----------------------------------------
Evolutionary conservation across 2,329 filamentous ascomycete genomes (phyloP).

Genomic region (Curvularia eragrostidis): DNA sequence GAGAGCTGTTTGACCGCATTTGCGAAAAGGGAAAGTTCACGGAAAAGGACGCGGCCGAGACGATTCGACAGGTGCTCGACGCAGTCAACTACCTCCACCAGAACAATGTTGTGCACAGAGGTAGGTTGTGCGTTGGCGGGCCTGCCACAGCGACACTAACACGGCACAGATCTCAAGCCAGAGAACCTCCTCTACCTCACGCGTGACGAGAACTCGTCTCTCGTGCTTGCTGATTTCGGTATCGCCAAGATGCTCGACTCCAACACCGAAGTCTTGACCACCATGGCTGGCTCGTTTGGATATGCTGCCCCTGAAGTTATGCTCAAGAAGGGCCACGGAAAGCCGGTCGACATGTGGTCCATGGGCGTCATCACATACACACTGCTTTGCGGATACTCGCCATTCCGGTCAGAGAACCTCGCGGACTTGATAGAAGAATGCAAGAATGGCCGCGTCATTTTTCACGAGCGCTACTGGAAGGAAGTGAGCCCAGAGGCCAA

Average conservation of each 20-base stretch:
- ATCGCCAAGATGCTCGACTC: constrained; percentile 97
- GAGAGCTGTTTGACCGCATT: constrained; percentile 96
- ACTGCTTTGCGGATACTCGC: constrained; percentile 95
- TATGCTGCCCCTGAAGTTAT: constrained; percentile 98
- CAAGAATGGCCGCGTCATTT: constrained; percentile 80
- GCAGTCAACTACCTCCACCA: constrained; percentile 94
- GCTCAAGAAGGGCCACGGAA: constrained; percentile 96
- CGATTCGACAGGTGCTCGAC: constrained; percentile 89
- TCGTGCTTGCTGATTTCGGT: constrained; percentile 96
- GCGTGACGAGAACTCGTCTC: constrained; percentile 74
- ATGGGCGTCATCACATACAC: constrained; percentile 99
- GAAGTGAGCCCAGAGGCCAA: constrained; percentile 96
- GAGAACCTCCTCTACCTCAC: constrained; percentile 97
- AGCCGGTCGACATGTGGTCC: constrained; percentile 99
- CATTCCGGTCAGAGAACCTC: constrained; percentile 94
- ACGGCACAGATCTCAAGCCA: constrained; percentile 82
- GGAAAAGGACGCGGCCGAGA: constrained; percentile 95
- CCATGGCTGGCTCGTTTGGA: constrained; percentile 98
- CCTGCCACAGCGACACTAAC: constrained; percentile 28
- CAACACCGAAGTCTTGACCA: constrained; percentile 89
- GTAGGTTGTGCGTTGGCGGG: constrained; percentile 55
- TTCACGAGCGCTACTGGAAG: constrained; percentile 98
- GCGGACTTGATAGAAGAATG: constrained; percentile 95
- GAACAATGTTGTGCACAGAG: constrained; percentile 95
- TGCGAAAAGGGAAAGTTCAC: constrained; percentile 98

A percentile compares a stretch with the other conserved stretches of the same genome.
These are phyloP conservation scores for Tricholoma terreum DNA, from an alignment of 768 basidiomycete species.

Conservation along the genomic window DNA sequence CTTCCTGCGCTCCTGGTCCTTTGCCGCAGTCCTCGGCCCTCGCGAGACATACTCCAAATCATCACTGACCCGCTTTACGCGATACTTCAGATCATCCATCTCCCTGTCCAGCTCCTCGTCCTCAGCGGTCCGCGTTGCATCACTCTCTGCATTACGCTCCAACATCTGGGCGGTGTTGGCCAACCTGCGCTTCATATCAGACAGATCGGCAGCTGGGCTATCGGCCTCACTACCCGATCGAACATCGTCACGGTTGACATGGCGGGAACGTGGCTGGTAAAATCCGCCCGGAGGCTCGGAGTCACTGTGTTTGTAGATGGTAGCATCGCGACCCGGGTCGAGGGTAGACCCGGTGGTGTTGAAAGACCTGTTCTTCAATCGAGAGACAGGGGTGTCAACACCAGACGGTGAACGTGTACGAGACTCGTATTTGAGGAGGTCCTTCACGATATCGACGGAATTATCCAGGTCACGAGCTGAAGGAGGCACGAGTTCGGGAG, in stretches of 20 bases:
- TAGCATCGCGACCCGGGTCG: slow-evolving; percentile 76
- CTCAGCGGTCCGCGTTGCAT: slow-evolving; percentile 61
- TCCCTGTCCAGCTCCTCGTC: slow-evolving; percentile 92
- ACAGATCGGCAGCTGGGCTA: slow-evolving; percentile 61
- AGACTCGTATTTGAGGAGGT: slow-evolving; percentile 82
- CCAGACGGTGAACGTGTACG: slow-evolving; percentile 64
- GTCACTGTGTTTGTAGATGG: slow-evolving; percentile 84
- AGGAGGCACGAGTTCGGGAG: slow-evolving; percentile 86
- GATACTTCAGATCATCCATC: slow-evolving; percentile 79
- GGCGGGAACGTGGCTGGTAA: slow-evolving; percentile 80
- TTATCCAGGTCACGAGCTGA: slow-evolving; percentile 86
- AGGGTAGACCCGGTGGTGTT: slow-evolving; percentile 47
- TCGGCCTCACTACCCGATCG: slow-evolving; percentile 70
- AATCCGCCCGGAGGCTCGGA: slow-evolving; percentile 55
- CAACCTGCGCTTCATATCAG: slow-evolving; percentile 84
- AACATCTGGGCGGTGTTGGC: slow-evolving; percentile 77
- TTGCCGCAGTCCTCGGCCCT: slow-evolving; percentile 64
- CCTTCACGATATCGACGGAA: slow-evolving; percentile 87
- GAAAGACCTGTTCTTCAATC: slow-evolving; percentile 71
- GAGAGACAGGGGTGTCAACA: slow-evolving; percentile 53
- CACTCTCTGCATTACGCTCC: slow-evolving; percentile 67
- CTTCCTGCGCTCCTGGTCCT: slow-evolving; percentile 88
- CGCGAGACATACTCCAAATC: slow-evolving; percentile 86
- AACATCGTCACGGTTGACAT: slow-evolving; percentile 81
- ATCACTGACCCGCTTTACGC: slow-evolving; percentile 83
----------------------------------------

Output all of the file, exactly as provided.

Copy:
Evolutionary conservation across 2,329 filamentous ascomycete genomes (phyloP).

Genomic region (Curvularia eragrostidis): DNA sequence GAGAGCTGTTTGACCGCATTTGCGAAAAGGGAAAGTTCACGGAAAAGGACGCGGCCGAGACGATTCGACAGGTGCTCGACGCAGTCAACTACCTCCACCAGAACAATGTTGTGCACAGAGGTAGGTTGTGCGTTGGCGGGCCTGCCACAGCGACACTAACACGGCACAGATCTCAAGCCAGAGAACCTCCTCTACCTCACGCGTGACGAGAACTCGTCTCTCGTGCTTGCTGATTTCGGTATCGCCAAGATGCTCGACTCCAACACCGAAGTCTTGACCACCATGGCTGGCTCGTTTGGATATGCTGCCCCTGAAGTTATGCTCAAGAAGGGCCACGGAAAGCCGGTCGACATGTGGTCCATGGGCGTCATCACATACACACTGCTTTGCGGATACTCGCCATTCCGGTCAGAGAACCTCGCGGACTTGATAGAAGAATGCAAGAATGGCCGCGTCATTTTTCACGAGCGCTACTGGAAGGAAGTGAGCCCAGAGGCCAA

Average conservation of each 20-base stretch:
- ATCGCCAAGATGCTCGACTC: constrained; percentile 97
- GAGAGCTGTTTGACCGCATT: constrained; percentile 96
- ACTGCTTTGCGGATACTCGC: constrained; percentile 95
- TATGCTGCCCCTGAAGTTAT: constrained; percentile 98
- CAAGAATGGCCGCGTCATTT: constrained; percentile 80
- GCAGTCAACTACCTCCACCA: constrained; percentile 94
- GCTCAAGAAGGGCCACGGAA: constrained; percentile 96
- CGATTCGACAGGTGCTCGAC: constrained; percentile 89
- TCGTGCTTGCTGATTTCGGT: constrained; percentile 96
- GCGTGACGAGAACTCGTCTC: constrained; percentile 74
- ATGGGCGTCATCACATACAC: constrained; percentile 99
- GAAGTGAGCCCAGAGGCCAA: constrained; percentile 96
- GAGAACCTCCTCTACCTCAC: constrained; percentile 97
- AGCCGGTCGACATGTGGTCC: constrained; percentile 99
- CATTCCGGTCAGAGAACCTC: constrained; percentile 94
- ACGGCACAGATCTCAAGCCA: constrained; percentile 82
- GGAAAAGGACGCGGCCGAGA: constrained; percentile 95
- CCATGGCTGGCTCGTTTGGA: constrained; percentile 98
- CCTGCCACAGCGACACTAAC: constrained; percentile 28
- CAACACCGAAGTCTTGACCA: constrained; percentile 89
- GTAGGTTGTGCGTTGGCGGG: constrained; percentile 55
- TTCACGAGCGCTACTGGAAG: constrained; percentile 98
- GCGGACTTGATAGAAGAATG: constrained; percentile 95
- GAACAATGTTGTGCACAGAG: constrained; percentile 95
- TGCGAAAAGGGAAAGTTCAC: constrained; percentile 98

A percentile compares a stretch with the other conserved stretches of the same genome.
These are phyloP conservation scores for Tricholoma terreum DNA, from an alignment of 768 basidiomycete species.

Conservation along the genomic window DNA sequence CTTCCTGCGCTCCTGGTCCTTTGCCGCAGTCCTCGGCCCTCGCGAGACATACTCCAAATCATCACTGACCCGCTTTACGCGATACTTCAGATCATCCATCTCCCTGTCCAGCTCCTCGTCCTCAGCGGTCCGCGTTGCATCACTCTCTGCATTACGCTCCAACATCTGGGCGGTGTTGGCCAACCTGCGCTTCATATCAGACAGATCGGCAGCTGGGCTATCGGCCTCACTACCCGATCGAACATCGTCACGGTTGACATGGCGGGAACGTGGCTGGTAAAATCCGCCCGGAGGCTCGGAGTCACTGTGTTTGTAGATGGTAGCATCGCGACCCGGGTCGAGGGTAGACCCGGTGGTGTTGAAAGACCTGTTCTTCAATCGAGAGACAGGGGTGTCAACACCAGACGGTGAACGTGTACGAGACTCGTATTTGAGGAGGTCCTTCACGATATCGACGGAATTATCCAGGTCACGAGCTGAAGGAGGCACGAGTTCGGGAG, in stretches of 20 bases:
- TAGCATCGCGACCCGGGTCG: slow-evolving; percentile 76
- CTCAGCGGTCCGCGTTGCAT: slow-evolving; percentile 61
- TCCCTGTCCAGCTCCTCGTC: slow-evolving; percentile 92
- ACAGATCGGCAGCTGGGCTA: slow-evolving; percentile 61
- AGACTCGTATTTGAGGAGGT: slow-evolving; percentile 82
- CCAGACGGTGAACGTGTACG: slow-evolving; percentile 64
- GTCACTGTGTTTGTAGATGG: slow-evolving; percentile 84
- AGGAGGCACGAGTTCGGGAG: slow-evolving; percentile 86
- GATACTTCAGATCATCCATC: slow-evolving; percentile 79
- GGCGGGAACGTGGCTGGTAA: slow-evolving; percentile 80
- TTATCCAGGTCACGAGCTGA: slow-evolving; percentile 86
- AGGGTAGACCCGGTGGTGTT: slow-evolving; percentile 47
- TCGGCCTCACTACCCGATCG: slow-evolving; percentile 70
- AATCCGCCCGGAGGCTCGGA: slow-evolving; percentile 55
- CAACCTGCGCTTCATATCAG: slow-evolving; percentile 84
- AACATCTGGGCGGTGTTGGC: slow-evolving; percentile 77
- TTGCCGCAGTCCTCGGCCCT: slow-evolving; percentile 64
- CCTTCACGATATCGACGGAA: slow-evolving; percentile 87
- GAAAGACCTGTTCTTCAATC: slow-evolving; percentile 71
- GAGAGACAGGGGTGTCAACA: slow-evolving; percentile 53
- CACTCTCTGCATTACGCTCC: slow-evolving; percentile 67
- CTTCCTGCGCTCCTGGTCCT: slow-evolving; percentile 88
- CGCGAGACATACTCCAAATC: slow-evolving; percentile 86
- AACATCGTCACGGTTGACAT: slow-evolving; percentile 81
- ATCACTGACCCGCTTTACGC: slow-evolving; percentile 83